Google Donates Two Eclipse Projects Worth $5 Million

Google today announced plans to contribute the source code and IP for two new open-source Eclipse projects. The Mountain View, Calif.-based search giant said it will donate CodePro Profiler, an Eclipse-based Java application profiling tool, and the framework and SWT tooling of WindowBuilder, a leading Eclipse-based Java GUI Designer. Both were acquired last August when the company bought Portland, Ore.-based Instantiations. 

The nearly one million lines of code, plus the IP, is worth more than $5 million dollars, the company said.

Eric Clayberg, co-founder of Instantiations, now a software engineering manager for Google developer tools, will be the project lead on the WindowBuilder project, and Google will provide 15 in-house committers, he said. He also said he expects half a dozen committers from other companies who've expressed interest in the project. Former Instantiations partner OnPositive, a custom software development company based in Russia with offices in the U.S. and U.K., will take the lead and provide the corporate committers to the CodePro Profiler project, he said. 

 "We've had lots of people express interest in extending the WindowBuilder framework in particular," Clayberg told this site. "And Google has a lot of its development tools in open source -- the Android tool stack, for example -- so it made sense to continue these two projects out in the open."

Google made the announcement today in a posting on Clayberg's blog.

Six weeks after its acquisition of Instantiations, Google re-branded and re-launched WindowBuilder as a free tool for the Java/Eclipse community. The company had been considering the fate of CodePro Profiler, Clayberg said, when it made the decision to donate both tools to Eclipse.

 The WindowBuilder contribution includes the SWT Designer and Swing Designer components of that tool bundle, but will not include the popular GWT Designer, the popular Ajax/Java GUI builder that leverages the Google Web Toolkit (GWT). The GWT is Google’s free, open-source development framework aimed at Web application builders who want to use the Asynchronous JavaScript and XML technique (Ajax) without having to learn JavaScript.

"It's so tightly coupled with the GWT that we're keeping it in-house for the moment," Clayberg said. "But all of the key functionality -- WYSIWYG editing, support for widgets, layouts, visual inheritance, bi-directional code generation, parsing -- all of that is part of this engine we're contributing."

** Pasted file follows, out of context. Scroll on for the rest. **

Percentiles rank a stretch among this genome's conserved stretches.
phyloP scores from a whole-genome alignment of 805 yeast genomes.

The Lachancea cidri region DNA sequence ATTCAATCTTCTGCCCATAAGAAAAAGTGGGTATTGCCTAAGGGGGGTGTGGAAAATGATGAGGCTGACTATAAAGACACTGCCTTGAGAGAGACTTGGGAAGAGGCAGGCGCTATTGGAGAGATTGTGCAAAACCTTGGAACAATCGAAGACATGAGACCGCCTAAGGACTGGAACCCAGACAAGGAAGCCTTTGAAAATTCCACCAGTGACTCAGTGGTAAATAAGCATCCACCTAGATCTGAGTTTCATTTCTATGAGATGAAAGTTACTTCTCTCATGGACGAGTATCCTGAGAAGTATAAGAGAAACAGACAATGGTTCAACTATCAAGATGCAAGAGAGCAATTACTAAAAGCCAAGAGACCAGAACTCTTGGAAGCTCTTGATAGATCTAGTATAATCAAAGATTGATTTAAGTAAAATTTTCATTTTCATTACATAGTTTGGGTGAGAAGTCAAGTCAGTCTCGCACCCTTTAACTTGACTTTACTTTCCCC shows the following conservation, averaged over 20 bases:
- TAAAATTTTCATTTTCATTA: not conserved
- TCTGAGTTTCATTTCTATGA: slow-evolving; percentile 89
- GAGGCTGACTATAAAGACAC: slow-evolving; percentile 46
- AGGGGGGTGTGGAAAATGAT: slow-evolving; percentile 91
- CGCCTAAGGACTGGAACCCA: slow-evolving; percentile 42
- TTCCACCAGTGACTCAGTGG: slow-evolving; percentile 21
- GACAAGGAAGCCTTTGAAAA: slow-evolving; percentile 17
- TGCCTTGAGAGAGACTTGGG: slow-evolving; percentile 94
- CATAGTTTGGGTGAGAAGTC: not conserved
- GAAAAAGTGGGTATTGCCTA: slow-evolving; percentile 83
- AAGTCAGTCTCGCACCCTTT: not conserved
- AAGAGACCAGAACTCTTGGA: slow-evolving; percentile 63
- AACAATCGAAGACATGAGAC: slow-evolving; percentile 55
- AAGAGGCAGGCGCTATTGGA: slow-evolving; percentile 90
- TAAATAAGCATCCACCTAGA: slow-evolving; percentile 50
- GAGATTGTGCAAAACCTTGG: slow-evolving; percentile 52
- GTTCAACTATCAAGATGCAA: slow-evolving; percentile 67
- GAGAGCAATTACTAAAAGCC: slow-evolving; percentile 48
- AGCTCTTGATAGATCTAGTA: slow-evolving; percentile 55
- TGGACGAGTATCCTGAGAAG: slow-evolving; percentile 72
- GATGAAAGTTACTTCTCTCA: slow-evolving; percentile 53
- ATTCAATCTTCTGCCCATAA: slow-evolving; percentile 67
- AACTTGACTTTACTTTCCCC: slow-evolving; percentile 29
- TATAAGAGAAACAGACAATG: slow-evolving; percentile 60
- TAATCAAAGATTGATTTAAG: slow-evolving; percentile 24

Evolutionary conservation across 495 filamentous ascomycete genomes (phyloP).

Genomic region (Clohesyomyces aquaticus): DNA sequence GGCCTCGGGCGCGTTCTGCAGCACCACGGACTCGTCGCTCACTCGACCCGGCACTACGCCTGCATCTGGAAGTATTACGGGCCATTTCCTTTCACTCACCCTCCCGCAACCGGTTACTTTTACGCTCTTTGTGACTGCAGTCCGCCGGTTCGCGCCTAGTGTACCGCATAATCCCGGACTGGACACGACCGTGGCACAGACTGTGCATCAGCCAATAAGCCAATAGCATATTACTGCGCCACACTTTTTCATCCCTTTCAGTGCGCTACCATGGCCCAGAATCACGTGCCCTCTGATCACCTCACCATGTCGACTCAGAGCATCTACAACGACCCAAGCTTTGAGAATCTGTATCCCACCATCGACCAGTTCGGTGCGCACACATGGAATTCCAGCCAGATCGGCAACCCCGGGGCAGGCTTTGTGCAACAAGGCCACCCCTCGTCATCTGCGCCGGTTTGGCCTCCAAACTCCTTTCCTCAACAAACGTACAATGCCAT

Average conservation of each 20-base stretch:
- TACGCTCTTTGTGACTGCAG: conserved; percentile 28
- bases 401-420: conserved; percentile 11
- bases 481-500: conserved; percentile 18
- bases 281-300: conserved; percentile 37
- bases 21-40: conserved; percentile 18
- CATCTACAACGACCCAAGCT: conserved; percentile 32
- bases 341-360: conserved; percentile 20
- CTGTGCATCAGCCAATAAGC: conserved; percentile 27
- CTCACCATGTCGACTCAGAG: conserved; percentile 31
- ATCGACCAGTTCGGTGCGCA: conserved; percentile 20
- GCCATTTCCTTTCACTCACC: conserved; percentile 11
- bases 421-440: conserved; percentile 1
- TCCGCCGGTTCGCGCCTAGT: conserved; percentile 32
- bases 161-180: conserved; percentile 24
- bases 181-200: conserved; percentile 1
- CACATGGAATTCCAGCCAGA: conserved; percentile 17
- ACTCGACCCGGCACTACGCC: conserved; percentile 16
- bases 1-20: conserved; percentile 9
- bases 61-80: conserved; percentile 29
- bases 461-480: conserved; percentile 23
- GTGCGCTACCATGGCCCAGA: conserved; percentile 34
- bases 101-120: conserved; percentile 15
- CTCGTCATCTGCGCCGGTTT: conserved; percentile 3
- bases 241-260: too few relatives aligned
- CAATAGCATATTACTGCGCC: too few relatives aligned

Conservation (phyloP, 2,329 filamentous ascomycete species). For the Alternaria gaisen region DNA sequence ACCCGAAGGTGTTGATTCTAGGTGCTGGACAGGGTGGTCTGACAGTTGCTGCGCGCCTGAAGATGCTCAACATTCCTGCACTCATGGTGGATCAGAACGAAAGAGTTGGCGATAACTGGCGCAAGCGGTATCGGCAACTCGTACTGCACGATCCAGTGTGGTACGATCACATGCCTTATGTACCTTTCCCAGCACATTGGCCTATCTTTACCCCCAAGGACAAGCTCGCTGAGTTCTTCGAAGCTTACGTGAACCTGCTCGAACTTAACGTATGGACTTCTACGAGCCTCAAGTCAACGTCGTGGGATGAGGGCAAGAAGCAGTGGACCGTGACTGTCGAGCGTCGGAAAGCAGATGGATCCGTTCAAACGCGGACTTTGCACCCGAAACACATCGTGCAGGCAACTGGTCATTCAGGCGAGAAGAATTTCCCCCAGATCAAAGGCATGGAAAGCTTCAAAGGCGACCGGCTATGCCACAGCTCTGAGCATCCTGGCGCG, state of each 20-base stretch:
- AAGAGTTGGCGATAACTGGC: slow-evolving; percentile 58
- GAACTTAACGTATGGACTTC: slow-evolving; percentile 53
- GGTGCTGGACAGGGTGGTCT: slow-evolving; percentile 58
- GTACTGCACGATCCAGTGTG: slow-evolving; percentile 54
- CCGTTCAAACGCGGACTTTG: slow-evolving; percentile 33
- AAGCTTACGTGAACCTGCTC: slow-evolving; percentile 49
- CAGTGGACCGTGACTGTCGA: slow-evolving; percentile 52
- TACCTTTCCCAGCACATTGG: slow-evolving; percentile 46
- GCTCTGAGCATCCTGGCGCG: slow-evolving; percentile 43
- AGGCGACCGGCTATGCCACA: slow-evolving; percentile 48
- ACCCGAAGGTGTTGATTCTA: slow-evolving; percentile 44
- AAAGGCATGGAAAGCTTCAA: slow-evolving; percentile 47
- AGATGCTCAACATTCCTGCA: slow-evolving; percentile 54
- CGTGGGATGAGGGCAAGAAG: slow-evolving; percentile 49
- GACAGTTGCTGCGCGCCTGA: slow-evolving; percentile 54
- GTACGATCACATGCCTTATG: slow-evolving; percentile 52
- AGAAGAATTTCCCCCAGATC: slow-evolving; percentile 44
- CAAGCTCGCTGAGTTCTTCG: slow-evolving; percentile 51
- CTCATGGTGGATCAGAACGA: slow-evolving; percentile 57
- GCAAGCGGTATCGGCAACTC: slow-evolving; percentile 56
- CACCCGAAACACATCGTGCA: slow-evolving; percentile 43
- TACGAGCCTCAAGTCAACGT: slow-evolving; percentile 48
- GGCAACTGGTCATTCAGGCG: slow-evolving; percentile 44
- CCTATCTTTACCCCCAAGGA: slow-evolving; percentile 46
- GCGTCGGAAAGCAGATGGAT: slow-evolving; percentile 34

"We want to make sure that all developers in our community are productive," added Brad Abrams, product manager for Google developer tools. "And as we go after the enterprise developers, Eclipse is a fantastic medium for that."

The Eclipse Foundation’s Executive Director Mike Milinkovich says the two new projects will fill a gap in the toolkits of Eclipse Java developers. "In terms of what they get with their free Eclipse tools, great GUI building and great Java profiling have been pretty high on the list for a long time," he said. "These projects fill that need for the community."

Even though the WindowBuilder components have been available for free, being able to access those components, along with the CodePro tools, from the Eclipse download site as freely reusable, extensible, and re-distributable components is going to be a "big boost" for Java developers, Milinkovich said.

Every Eclipse project goes through a three-phase lifecycle, Milinkovich explained: proposal, incubation, maturity. After the proposal is accepted, each project must pass three reviews: the creation review, the graduation review, and the final release review.

"It's easy to propose a project at Eclipse," he said. "It's tough to graduate and become a mature Eclipse project. And we make it pretty hard to release a project from Eclipse. We do lose projects along the way, but that's by design."

The Google team plans to submit its project proposals to the Foundation today, Clayberg said. Once submitted, it will be available on the Eclipse Web site. After the community gets a chance to comment on the proposals, Google will start moving the code through the Eclipse IP vetting and licensing process.

Clayberg and Abrams said that they expect to have the WindowBuilder project reader for the Eclipse Foundation's annual Release Train in June 2011 with Eclipse 3.7. They're submitting the two projects just before the Friday deadline for projects to declare their intent to join the release train. "They can definitely make it," Milinkovich said. "And we'll do everything we can to support that goal."

Genuitec, the Flower Mound, Texas-based provider of Java and Java EE development tools based on the Eclipse framework, including the MyEclipse Java IDE, is among the early commercial supporters of the WindowBuilder project. The company plans to offer support for the SWT and Swing Designer tools, as well as the GWT Designer tools.

"The Eclipse Foundation is certainly the right place for these projects," said Todd Williams, Genuitec's vice president. "But Google wants to ensure that there is continuity from the commercial side for the folks her purchased these tools from Instantiations. A lot of corporations simply don't like to download open source free stuff with no support. We're more than happy to step in for those corporate customers who want professional services and support. It's really a no-brainer for us to add those products to our MyEclipse line, pretty much immediately."

About the Author

John K. Waters is the editor in chief of a number of sites, with a focus on high-end development, AI and future tech. He's been writing about cutting-edge technologies and culture of Silicon Valley for more than two decades, and he's written more than a dozen books. He also co-scripted the documentary film Silicon Valley: A 100 Year Renaissance, which aired on PBS.  He can be reached at [email protected].